Electronic Thesis and Dissertation Repository

Degree

Master of Arts

Program

Education

Supervisor

Mi Song Kim

Abstract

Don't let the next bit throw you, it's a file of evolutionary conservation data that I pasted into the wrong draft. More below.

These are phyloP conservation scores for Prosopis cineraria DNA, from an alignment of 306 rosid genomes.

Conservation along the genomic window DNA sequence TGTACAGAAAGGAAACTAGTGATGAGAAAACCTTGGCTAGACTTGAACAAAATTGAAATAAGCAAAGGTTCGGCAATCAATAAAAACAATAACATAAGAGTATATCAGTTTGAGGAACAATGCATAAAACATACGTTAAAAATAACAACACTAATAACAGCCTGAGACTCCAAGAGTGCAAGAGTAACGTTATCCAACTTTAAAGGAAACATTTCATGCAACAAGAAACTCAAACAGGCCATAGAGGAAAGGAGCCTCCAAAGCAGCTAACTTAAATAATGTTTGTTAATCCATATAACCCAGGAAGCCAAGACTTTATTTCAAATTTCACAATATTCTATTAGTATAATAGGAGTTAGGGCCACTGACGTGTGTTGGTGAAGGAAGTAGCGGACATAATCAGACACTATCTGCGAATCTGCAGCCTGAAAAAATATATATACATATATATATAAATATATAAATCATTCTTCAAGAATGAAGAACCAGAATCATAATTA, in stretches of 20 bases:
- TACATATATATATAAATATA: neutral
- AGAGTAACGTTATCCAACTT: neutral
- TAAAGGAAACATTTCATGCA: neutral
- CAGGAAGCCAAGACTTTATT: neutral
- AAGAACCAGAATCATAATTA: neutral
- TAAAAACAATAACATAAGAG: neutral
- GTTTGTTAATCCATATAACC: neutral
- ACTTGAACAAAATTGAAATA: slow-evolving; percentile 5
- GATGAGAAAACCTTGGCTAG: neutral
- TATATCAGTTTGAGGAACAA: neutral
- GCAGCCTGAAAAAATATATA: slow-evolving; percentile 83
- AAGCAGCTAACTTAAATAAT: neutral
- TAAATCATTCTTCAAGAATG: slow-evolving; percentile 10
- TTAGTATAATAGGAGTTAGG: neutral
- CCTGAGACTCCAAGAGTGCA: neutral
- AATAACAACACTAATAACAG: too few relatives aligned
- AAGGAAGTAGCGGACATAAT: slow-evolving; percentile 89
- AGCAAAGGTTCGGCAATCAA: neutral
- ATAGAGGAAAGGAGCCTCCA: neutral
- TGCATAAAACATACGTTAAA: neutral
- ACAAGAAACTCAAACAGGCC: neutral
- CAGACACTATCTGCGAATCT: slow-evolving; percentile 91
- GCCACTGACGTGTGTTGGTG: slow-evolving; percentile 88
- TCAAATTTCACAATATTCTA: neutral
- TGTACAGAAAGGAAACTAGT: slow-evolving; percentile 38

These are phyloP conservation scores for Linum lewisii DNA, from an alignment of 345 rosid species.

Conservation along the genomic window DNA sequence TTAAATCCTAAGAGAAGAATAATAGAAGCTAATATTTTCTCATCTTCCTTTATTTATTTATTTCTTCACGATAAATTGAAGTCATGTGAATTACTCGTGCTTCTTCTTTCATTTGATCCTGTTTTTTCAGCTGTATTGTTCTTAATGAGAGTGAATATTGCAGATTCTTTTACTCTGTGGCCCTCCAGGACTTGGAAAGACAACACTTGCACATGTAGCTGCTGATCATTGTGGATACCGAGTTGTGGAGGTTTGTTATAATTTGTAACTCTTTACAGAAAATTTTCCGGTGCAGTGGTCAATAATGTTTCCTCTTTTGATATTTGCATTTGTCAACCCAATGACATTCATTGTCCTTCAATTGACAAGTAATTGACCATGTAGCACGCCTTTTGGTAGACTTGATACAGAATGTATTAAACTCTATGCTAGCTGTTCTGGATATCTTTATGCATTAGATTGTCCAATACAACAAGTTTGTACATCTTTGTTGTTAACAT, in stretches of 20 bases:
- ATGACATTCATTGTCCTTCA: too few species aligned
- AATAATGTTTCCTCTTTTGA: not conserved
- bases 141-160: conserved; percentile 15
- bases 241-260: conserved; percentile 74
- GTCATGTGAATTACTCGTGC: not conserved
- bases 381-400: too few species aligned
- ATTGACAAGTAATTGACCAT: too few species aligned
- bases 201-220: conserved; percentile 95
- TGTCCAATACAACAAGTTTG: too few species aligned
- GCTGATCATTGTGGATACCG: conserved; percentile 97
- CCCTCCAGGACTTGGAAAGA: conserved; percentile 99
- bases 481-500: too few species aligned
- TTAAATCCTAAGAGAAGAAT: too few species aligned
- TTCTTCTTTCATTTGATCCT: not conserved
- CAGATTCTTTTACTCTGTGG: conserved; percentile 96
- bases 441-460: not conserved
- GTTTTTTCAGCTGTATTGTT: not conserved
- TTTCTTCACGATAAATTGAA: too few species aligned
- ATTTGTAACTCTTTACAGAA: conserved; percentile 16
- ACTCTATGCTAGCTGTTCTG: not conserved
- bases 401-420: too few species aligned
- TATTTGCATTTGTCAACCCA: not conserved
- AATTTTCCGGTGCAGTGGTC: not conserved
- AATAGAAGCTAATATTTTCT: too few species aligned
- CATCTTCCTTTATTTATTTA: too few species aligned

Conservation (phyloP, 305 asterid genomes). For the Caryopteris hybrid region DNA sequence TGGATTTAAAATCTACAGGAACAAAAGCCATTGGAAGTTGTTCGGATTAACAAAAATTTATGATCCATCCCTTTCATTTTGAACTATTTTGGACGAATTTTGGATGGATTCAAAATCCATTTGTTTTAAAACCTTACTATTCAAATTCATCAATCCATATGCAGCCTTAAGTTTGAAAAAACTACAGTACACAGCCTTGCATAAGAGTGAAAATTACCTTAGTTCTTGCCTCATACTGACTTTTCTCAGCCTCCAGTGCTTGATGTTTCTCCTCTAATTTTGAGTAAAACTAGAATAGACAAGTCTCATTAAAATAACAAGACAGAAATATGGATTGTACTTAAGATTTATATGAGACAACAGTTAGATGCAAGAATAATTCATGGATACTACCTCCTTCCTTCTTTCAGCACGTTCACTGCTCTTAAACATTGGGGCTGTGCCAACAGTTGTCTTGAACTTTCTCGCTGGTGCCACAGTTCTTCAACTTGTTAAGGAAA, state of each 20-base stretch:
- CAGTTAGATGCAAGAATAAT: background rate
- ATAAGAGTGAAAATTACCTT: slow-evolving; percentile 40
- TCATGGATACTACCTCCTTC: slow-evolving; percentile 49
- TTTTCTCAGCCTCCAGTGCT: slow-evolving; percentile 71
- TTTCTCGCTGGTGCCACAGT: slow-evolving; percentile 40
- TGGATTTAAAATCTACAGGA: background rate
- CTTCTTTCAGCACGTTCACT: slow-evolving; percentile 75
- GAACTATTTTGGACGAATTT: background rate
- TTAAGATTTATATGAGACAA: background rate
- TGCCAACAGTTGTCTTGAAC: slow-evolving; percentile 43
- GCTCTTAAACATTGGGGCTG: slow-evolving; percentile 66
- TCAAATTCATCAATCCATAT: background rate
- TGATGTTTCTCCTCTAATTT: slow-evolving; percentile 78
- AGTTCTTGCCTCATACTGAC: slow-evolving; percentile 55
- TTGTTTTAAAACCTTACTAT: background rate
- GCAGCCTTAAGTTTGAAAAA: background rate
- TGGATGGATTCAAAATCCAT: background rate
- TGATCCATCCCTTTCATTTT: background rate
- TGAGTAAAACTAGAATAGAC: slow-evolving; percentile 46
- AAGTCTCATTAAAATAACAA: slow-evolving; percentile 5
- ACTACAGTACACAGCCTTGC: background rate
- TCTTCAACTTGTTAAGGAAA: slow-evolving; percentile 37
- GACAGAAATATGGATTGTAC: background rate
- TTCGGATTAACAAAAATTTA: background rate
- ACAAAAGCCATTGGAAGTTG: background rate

An increasing amount of attention has been drawn to international students’ academic development in the context of studying abroad; however, few studies shed light on students’ studying and lived experiences outside of school. This thesis explores how technology can enhance Chinese international students’ informal acquisition of second language (L2) and their lived experiences in Canada. Through a qualitative case study, I describe what language difficulties newly arrived Chinese international students encounter, and how they cope with those language difficulties through technology-assisted informal L2 learning. Data sources include in-depth interviews and follow-up interviews, participants’ personal narratives, and researchers’ reflective journals. Theories of multiliteracies, basic interpersonal communicative skills and cognitive academic language proficiency distinction, as well as a communicative competence framework have been adopted as the theoretical frameworks for data analysis. The findings show that newly arrived Chinese international students’ major language difficulties includes lack of non-academic vocabulary, lack of understanding of sociocultural differences, and unfamiliarity with informal context embedded phrases. To overcome these language difficulties, they creatively design informal L2 learning experiences through the combinational use of technology tools. The results have significant implications for newly arrived Chinese international students’ informal L2 learning.


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